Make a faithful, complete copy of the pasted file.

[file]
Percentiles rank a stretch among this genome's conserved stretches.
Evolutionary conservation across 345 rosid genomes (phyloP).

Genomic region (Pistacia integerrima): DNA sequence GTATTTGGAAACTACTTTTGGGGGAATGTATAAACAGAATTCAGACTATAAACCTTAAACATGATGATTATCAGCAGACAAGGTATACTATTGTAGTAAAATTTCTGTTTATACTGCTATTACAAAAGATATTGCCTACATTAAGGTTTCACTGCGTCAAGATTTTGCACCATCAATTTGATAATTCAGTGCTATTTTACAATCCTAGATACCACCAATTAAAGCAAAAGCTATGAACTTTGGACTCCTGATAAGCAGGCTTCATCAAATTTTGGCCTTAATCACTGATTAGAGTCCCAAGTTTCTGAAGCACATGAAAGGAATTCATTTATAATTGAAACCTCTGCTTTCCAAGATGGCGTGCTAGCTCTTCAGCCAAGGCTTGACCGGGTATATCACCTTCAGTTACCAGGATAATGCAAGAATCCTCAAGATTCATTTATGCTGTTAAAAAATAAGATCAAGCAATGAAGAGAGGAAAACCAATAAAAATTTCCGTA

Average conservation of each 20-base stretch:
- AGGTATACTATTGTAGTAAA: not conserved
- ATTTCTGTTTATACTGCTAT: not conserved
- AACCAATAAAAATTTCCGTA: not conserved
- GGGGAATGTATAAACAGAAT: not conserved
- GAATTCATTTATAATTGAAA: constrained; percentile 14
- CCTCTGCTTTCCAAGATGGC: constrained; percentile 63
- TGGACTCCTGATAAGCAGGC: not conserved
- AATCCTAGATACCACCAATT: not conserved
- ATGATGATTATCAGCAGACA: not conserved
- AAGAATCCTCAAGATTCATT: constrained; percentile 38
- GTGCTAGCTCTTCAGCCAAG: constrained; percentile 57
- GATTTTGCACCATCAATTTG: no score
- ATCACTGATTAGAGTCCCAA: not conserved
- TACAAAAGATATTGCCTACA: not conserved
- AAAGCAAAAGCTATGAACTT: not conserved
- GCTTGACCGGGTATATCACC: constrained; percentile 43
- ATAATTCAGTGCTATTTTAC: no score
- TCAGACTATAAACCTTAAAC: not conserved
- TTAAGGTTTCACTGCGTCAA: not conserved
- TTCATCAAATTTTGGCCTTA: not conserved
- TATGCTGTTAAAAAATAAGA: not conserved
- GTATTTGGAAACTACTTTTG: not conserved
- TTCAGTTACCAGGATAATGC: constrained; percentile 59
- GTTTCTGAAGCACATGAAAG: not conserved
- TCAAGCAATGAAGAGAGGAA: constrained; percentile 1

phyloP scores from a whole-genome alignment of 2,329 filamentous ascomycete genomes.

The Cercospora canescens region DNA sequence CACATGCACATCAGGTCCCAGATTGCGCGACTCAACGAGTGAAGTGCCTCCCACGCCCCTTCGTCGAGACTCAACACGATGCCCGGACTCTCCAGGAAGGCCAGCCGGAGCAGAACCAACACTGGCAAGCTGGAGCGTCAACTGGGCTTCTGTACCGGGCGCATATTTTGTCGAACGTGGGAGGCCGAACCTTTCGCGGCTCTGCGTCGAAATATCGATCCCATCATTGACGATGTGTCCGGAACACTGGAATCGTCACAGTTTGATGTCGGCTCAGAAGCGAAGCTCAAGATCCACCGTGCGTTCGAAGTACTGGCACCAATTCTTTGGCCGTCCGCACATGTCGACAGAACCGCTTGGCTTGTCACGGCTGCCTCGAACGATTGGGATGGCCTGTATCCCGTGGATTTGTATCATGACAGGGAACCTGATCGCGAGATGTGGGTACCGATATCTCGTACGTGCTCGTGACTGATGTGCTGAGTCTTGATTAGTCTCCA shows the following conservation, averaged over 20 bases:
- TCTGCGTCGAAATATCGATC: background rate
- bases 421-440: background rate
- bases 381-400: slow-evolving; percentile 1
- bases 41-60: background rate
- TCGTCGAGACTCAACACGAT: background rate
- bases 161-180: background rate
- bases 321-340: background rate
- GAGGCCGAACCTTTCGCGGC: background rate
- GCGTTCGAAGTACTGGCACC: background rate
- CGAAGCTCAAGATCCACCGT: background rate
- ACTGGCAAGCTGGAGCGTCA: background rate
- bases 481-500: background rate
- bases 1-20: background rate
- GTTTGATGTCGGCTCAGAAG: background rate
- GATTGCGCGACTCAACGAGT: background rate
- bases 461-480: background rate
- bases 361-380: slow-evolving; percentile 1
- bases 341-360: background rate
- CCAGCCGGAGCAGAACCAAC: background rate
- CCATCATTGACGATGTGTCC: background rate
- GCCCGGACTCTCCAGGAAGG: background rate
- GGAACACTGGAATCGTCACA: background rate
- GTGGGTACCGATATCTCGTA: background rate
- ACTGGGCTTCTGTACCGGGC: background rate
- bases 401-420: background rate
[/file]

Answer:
Percentiles rank a stretch among this genome's conserved stretches.
Evolutionary conservation across 345 rosid genomes (phyloP).

Genomic region (Pistacia integerrima): DNA sequence GTATTTGGAAACTACTTTTGGGGGAATGTATAAACAGAATTCAGACTATAAACCTTAAACATGATGATTATCAGCAGACAAGGTATACTATTGTAGTAAAATTTCTGTTTATACTGCTATTACAAAAGATATTGCCTACATTAAGGTTTCACTGCGTCAAGATTTTGCACCATCAATTTGATAATTCAGTGCTATTTTACAATCCTAGATACCACCAATTAAAGCAAAAGCTATGAACTTTGGACTCCTGATAAGCAGGCTTCATCAAATTTTGGCCTTAATCACTGATTAGAGTCCCAAGTTTCTGAAGCACATGAAAGGAATTCATTTATAATTGAAACCTCTGCTTTCCAAGATGGCGTGCTAGCTCTTCAGCCAAGGCTTGACCGGGTATATCACCTTCAGTTACCAGGATAATGCAAGAATCCTCAAGATTCATTTATGCTGTTAAAAAATAAGATCAAGCAATGAAGAGAGGAAAACCAATAAAAATTTCCGTA

Average conservation of each 20-base stretch:
- AGGTATACTATTGTAGTAAA: not conserved
- ATTTCTGTTTATACTGCTAT: not conserved
- AACCAATAAAAATTTCCGTA: not conserved
- GGGGAATGTATAAACAGAAT: not conserved
- GAATTCATTTATAATTGAAA: constrained; percentile 14
- CCTCTGCTTTCCAAGATGGC: constrained; percentile 63
- TGGACTCCTGATAAGCAGGC: not conserved
- AATCCTAGATACCACCAATT: not conserved
- ATGATGATTATCAGCAGACA: not conserved
- AAGAATCCTCAAGATTCATT: constrained; percentile 38
- GTGCTAGCTCTTCAGCCAAG: constrained; percentile 57
- GATTTTGCACCATCAATTTG: no score
- ATCACTGATTAGAGTCCCAA: not conserved
- TACAAAAGATATTGCCTACA: not conserved
- AAAGCAAAAGCTATGAACTT: not conserved
- GCTTGACCGGGTATATCACC: constrained; percentile 43
- ATAATTCAGTGCTATTTTAC: no score
- TCAGACTATAAACCTTAAAC: not conserved
- TTAAGGTTTCACTGCGTCAA: not conserved
- TTCATCAAATTTTGGCCTTA: not conserved
- TATGCTGTTAAAAAATAAGA: not conserved
- GTATTTGGAAACTACTTTTG: not conserved
- TTCAGTTACCAGGATAATGC: constrained; percentile 59
- GTTTCTGAAGCACATGAAAG: not conserved
- TCAAGCAATGAAGAGAGGAA: constrained; percentile 1

phyloP scores from a whole-genome alignment of 2,329 filamentous ascomycete genomes.

The Cercospora canescens region DNA sequence CACATGCACATCAGGTCCCAGATTGCGCGACTCAACGAGTGAAGTGCCTCCCACGCCCCTTCGTCGAGACTCAACACGATGCCCGGACTCTCCAGGAAGGCCAGCCGGAGCAGAACCAACACTGGCAAGCTGGAGCGTCAACTGGGCTTCTGTACCGGGCGCATATTTTGTCGAACGTGGGAGGCCGAACCTTTCGCGGCTCTGCGTCGAAATATCGATCCCATCATTGACGATGTGTCCGGAACACTGGAATCGTCACAGTTTGATGTCGGCTCAGAAGCGAAGCTCAAGATCCACCGTGCGTTCGAAGTACTGGCACCAATTCTTTGGCCGTCCGCACATGTCGACAGAACCGCTTGGCTTGTCACGGCTGCCTCGAACGATTGGGATGGCCTGTATCCCGTGGATTTGTATCATGACAGGGAACCTGATCGCGAGATGTGGGTACCGATATCTCGTACGTGCTCGTGACTGATGTGCTGAGTCTTGATTAGTCTCCA shows the following conservation, averaged over 20 bases:
- TCTGCGTCGAAATATCGATC: background rate
- bases 421-440: background rate
- bases 381-400: slow-evolving; percentile 1
- bases 41-60: background rate
- TCGTCGAGACTCAACACGAT: background rate
- bases 161-180: background rate
- bases 321-340: background rate
- GAGGCCGAACCTTTCGCGGC: background rate
- GCGTTCGAAGTACTGGCACC: background rate
- CGAAGCTCAAGATCCACCGT: background rate
- ACTGGCAAGCTGGAGCGTCA: background rate
- bases 481-500: background rate
- bases 1-20: background rate
- GTTTGATGTCGGCTCAGAAG: background rate
- GATTGCGCGACTCAACGAGT: background rate
- bases 461-480: background rate
- bases 361-380: slow-evolving; percentile 1
- bases 341-360: background rate
- CCAGCCGGAGCAGAACCAAC: background rate
- CCATCATTGACGATGTGTCC: background rate
- GCCCGGACTCTCCAGGAAGG: background rate
- GGAACACTGGAATCGTCACA: background rate
- GTGGGTACCGATATCTCGTA: background rate
- ACTGGGCTTCTGTACCGGGC: background rate
- bases 401-420: background rate